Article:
Still, I felt that I should note Jack Chick’s passing. Something…unique, shall we say, has gone from the comics world, what could be described as an odd sort of “outsider” art aside from the fact that Chick’s tracts are probably some of the most widely-read pieces of the comics artform ever.
• • •
In other news: pal Tim, who wrote this lengthy essay
that you should read if you haven’t already, has published his follow-up
which I think you should read as well. Tim’s gettin’ back into the old blogging game somethin’ fierce, and if you’d like to help him out, he’s got one of those Patreons
that you can throw some simoleons at if you’ve got a couple to spare.
I’ll be contributing myself in the next couple of weeks, as soon as I get through a month with the quarterly sales tax payment, car stuff, plus other big expenses, and by total coincidence here’s a link to my own Patreon.
I’ve once again dipped my toes into the Trouble with Comics pool, contributing to the Weekly Question of the Week, he said redundantly and repeatedly, this time discussing favorite “Comics What Never Wuz.” As you probably have guessed, I picked Swamp Thing as the focus of my discussion, and if you’re familiar with Swamp Thing at all, there should be one story that comes to mind right away, so of course I primarily discussed another one. Anyway, go read what I had to say and then meet back here so I can give you some additional notes on the matter. Go on, read it. I’ll know if you haven’t. I’M WATCHING.
Okay, one thing I wanted to add was a bit of information I gleaned from the Tom Yeates interview in the new-last-week issue of the Back Issue magazine. Yeates (who drew most of the initial storyline on the Saga of the Swamp Thing comic from the early 1980s) said he was approached to complete the art job on that Wein/Wrightson reunion comic that Wrightson ended up departing. In the Swampmen book I reference over at TwC, Wein says he suggested “several names” to the publisher, including Kelley Jones (who’s drawn his fair share of Swamp Thing comics over the years), so I imagine Yeates was probably one of said suggestions. Anyway, it’s a shame that particular mini-series never happened.
There were a couple of other Untold Swamp Thing tales I thought I’d mention…in fact, I’ve mentioned them on this site before, but what the heck, let’s bring ’em up again. Well, actually, when you get right down to it, these are more “abandoned plotlines” than “actual comics in that were in the process of being produced but subsequently canned.” First was the old “Abby’s magical powers” storyline that I examine in some detail in this post from (urg) nine years ago. This was a subplot that began in the post-Wrightson issues of the original 1970s series, and it seemed to be leading somewhere, but vanished along with Matt and Abby from the comic, which was cancelled only a few issues later. And, as I said in that original post, when Matt and Abby came back in the revival series Saga of the Swamp Thing, the “magic powers” thing was well forgotten.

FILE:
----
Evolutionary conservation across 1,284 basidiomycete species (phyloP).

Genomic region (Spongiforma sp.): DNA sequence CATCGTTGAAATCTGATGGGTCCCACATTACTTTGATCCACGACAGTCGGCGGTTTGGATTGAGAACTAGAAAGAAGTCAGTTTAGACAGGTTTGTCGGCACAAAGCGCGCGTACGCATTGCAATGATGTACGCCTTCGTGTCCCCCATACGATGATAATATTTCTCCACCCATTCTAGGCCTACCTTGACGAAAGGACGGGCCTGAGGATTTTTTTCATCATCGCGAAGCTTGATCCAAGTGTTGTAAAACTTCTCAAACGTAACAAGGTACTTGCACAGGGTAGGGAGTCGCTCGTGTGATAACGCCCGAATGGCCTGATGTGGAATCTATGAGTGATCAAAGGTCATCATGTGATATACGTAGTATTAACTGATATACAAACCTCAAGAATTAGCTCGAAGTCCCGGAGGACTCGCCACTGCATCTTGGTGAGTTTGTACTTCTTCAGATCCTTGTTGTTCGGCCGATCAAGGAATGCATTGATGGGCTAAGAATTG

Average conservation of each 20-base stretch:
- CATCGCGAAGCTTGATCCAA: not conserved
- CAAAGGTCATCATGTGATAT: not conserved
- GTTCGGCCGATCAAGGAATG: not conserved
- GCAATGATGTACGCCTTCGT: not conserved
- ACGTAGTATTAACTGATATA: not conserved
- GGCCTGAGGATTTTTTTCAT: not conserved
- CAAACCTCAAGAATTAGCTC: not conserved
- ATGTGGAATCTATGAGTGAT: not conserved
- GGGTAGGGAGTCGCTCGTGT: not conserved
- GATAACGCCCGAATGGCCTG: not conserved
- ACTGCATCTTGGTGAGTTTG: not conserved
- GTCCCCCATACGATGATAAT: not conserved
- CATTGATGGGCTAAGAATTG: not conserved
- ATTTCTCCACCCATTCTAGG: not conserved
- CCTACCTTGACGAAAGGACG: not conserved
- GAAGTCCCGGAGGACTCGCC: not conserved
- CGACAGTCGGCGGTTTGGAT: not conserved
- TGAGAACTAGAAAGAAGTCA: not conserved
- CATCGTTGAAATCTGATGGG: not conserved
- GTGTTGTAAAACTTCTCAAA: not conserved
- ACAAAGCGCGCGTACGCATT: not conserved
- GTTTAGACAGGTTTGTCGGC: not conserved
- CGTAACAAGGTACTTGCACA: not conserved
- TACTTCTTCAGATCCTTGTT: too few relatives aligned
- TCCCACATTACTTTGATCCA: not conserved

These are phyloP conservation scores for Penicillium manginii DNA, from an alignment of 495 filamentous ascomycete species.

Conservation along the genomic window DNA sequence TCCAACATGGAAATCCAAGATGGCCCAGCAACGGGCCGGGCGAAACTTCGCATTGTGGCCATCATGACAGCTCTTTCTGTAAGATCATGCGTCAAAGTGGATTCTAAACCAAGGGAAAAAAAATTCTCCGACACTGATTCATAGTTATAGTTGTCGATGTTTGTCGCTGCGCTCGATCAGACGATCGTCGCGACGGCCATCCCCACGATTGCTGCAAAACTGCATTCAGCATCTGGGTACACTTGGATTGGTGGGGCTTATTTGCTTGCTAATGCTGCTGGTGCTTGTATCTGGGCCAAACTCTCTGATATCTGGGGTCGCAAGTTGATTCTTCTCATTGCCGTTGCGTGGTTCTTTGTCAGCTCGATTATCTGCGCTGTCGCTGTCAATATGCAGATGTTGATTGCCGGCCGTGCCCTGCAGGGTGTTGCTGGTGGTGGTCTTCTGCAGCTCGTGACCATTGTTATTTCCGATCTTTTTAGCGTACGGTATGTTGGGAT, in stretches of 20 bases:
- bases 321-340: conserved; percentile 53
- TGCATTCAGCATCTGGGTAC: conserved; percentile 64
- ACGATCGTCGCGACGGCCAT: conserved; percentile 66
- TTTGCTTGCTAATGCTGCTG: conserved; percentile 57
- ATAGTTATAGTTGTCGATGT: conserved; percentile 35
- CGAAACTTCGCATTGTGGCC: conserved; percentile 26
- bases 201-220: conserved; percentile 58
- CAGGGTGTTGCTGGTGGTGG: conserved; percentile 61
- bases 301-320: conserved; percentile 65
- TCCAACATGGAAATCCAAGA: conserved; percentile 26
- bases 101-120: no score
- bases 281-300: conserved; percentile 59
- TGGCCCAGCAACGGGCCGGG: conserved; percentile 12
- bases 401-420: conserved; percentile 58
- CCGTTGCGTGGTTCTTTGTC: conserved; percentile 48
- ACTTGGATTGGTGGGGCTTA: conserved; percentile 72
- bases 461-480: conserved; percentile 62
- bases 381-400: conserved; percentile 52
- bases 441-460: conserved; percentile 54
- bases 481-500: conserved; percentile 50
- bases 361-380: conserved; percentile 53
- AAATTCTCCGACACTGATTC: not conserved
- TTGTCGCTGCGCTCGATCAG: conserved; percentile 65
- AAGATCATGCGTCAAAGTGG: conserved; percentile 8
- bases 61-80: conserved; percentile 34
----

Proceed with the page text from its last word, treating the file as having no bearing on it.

I’ve discussed this one from 1983’s Saga of the Swamp Thing #16 before in the context of other abandoned plot threads in comics, but at least in this case it seemed like they were planning a specific comic to address the matter, as opposed to maybe eventually getting around to resolving a subplot (like in the case of Abby’s powers):
In fact, this particular “forthcoming” issue of DC Comics Presents
was what might have been intended to be represented by Swampy’s headshot in the DCCP ad in 1983’s DC Sampler
…as the next Swamp Thing/Superman team-up to appear in that magazine wouldn’t be until a couple of years later, well after Alan Moore took over the Swamp Thing comic’s writing chores and sent things in a wholly different direction, leaving behind the mystery of Linda Holland’s grave. Then again, the plugged Supergirl and Batman and the Outsiders team-ups wouldn’t happen for a couple of years, either, but I suspect the Crisis on Infinite Earths nature of the 1985 Supergirl issue wasn’t the story planned when that small mention was placed in the 1983 Sampler book.
All I know was that I waited for this Swamp Thing issue of DC Comics Presents very patiently, and when he did finally appear in the comic, I enjoyed the story so much I almost, but not quite, forgot all about that gravesite device plotline. …Hence this blog post.
Oops, sorry, I really was planning to have a post on Friday, and then when I missed that, a post on Saturday…but I have an excuse, honest. I was out car-shopping, and then, eventually, car-buying, over the last week, and was coming in awfully late and very tired in the evenings. Turns out that, if you’re running a shop seven days a week, that doesn’t leave you with a whole lot of time to do other things, like, oh, say, getting a new vehicle to replace the old about-to-die one.